For updates on this continuing story, checkout Makeuseof’s temporary home on Blogspot. If this situation continues longer than is currently anticipated articles will be posted to this temporary site.

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Filed under Application Vulnerabilities, Don't Get Hacked, internet scams, Malware Advisories, Web Development, Windows Tips and Tools

Kidnapped! – Gpcode Ransomware – Deja Vue All Over Again

When we think of kidnapping, extortion or blackmail, I think it’s safe to say, not many of us would consider our computer files as a likely victim. That is, unless we were familiar with a particular form of malware known as Ransomware.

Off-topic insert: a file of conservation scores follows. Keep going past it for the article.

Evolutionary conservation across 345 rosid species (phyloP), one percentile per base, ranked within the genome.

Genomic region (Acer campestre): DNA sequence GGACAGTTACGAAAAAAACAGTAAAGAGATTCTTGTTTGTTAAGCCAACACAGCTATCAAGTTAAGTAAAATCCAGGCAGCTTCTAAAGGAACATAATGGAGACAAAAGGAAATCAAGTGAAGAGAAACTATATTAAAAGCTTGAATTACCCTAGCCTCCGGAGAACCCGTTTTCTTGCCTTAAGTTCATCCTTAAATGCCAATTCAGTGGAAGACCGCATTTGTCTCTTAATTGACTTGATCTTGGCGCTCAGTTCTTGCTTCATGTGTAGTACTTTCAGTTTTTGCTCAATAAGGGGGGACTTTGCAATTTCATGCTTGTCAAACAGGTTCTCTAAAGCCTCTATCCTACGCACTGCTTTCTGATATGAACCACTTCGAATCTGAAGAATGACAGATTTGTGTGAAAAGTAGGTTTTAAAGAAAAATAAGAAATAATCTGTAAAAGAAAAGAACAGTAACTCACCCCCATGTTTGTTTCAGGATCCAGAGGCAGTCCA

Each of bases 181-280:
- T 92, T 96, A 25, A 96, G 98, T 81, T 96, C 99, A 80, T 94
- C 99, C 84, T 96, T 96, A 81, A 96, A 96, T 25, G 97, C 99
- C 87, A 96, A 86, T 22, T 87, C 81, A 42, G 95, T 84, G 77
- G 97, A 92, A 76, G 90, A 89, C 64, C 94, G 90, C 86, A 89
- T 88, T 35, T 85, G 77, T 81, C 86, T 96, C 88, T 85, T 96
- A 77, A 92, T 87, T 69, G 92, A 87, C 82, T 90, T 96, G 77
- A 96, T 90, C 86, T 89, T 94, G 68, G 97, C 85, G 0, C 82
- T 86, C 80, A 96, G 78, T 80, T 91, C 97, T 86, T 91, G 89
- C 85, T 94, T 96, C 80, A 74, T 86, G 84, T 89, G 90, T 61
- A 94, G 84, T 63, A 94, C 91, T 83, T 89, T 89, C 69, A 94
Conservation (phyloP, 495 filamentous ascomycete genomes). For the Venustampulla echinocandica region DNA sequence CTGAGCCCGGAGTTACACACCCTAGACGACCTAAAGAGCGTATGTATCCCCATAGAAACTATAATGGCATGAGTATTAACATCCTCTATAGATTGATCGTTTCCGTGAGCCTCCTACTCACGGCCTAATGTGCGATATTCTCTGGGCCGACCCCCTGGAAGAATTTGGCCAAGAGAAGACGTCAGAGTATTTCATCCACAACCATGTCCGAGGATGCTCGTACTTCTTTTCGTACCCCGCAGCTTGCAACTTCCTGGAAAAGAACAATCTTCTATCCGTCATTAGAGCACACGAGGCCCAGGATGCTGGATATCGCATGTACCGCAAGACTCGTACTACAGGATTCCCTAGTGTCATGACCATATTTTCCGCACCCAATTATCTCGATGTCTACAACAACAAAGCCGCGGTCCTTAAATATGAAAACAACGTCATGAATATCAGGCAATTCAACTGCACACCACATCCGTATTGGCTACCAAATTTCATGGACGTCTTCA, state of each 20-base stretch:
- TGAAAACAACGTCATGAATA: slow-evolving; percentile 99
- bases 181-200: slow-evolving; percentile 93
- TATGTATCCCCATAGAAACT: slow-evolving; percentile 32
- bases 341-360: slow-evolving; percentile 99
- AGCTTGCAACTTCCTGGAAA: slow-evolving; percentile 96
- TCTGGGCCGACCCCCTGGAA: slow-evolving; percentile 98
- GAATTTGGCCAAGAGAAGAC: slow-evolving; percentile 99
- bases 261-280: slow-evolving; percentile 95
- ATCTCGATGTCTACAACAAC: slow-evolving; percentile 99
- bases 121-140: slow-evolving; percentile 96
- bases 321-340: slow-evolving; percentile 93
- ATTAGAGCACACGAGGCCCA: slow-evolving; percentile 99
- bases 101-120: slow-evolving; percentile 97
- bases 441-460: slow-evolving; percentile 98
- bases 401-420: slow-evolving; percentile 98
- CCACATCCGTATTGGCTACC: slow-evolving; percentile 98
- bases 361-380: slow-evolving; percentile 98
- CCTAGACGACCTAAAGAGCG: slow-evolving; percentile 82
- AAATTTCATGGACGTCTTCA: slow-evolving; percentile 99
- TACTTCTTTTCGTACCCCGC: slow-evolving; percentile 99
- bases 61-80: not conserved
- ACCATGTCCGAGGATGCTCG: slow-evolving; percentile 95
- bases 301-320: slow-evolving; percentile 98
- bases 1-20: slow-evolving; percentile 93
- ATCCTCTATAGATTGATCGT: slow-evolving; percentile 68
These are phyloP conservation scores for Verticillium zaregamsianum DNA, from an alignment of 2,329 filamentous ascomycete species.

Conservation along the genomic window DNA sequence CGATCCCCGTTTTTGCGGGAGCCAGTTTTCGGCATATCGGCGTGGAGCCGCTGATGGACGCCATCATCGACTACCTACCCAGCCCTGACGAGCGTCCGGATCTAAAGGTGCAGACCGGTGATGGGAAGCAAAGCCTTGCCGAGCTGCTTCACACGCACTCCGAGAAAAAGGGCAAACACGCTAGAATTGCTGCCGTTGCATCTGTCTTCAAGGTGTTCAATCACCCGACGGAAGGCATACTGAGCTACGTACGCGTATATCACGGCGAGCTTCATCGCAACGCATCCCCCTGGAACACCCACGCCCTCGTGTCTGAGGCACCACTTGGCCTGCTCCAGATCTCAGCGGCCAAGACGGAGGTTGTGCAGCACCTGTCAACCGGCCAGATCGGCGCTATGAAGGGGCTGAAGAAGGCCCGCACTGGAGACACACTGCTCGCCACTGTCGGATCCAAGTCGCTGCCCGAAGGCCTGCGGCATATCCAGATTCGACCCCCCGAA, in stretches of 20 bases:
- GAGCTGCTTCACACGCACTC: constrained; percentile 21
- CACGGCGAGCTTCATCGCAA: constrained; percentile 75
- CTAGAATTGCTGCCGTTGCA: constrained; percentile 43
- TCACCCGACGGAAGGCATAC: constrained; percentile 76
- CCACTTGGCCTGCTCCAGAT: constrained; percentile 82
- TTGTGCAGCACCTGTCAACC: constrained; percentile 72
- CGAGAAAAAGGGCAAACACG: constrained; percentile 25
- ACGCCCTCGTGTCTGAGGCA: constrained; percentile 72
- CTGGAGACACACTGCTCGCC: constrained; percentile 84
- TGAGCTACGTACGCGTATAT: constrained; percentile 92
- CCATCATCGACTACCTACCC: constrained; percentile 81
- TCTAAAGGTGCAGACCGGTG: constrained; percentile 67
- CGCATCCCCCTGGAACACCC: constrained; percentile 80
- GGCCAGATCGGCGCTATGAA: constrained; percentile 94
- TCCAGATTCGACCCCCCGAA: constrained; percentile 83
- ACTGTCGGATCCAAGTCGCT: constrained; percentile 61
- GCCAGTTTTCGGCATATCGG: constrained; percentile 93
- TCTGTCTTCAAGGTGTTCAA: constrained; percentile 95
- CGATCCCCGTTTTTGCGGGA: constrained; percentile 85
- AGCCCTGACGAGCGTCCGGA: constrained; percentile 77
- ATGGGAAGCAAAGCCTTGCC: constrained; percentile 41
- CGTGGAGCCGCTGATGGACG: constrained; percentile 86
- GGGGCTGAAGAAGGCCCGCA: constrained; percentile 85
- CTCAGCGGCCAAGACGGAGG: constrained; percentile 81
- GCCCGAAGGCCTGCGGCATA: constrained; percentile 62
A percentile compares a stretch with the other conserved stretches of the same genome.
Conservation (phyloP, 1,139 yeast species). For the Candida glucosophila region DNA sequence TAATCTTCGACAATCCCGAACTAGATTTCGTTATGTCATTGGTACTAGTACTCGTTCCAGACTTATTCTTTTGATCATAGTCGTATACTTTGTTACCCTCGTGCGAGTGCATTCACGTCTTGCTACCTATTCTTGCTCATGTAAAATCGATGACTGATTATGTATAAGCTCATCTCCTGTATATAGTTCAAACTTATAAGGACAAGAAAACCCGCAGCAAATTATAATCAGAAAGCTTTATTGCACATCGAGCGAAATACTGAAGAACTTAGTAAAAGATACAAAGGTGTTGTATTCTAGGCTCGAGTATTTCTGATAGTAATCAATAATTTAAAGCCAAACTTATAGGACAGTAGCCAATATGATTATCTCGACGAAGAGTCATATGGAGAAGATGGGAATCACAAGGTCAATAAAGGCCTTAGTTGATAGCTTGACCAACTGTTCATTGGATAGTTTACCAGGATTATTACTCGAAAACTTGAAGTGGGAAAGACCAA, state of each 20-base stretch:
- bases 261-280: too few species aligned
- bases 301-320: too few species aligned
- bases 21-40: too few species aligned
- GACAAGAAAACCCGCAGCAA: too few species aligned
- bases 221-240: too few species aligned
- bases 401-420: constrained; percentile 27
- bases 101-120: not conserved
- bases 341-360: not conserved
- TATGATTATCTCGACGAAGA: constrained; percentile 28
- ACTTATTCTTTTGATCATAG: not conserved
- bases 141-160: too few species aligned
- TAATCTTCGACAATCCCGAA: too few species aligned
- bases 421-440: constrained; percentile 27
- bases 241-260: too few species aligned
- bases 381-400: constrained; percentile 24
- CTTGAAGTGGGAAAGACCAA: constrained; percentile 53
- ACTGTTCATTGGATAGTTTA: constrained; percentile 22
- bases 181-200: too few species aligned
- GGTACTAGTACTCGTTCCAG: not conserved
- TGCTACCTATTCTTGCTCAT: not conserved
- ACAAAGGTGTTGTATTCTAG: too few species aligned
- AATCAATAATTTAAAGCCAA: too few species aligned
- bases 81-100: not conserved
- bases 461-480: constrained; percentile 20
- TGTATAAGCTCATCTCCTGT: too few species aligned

Ransomware is a vicious form of malware, considering that it encrypts the victim’s files, and then demands a monetary ransom to decrypt the kidnapped files.

Once again the Ransomware Trojan, Gpcode/PGPCoder is on the loose. First encountered two years ago by Kaspersky Lab, this updated version of Gpcode/PGPCoder has returned, but in a much more advanced form.

Gpcode/PGPCoder is now using a 1,024 bit encryption key, as opposed to 660 bits in its last variant. It has been estimated it would require 30 years to break this new encryption key using a brute force attack; trying every possible password. Following the encryption of the target files the virus self destructs in order to evade detection.

More than 80 file-types on the PC including doc, txt, pdf, xls, jpg, png, htm, pst, xml, zip, and rar, are targeted for encryption, then the original files are deleted from the disk and replaced by an encrypted copy.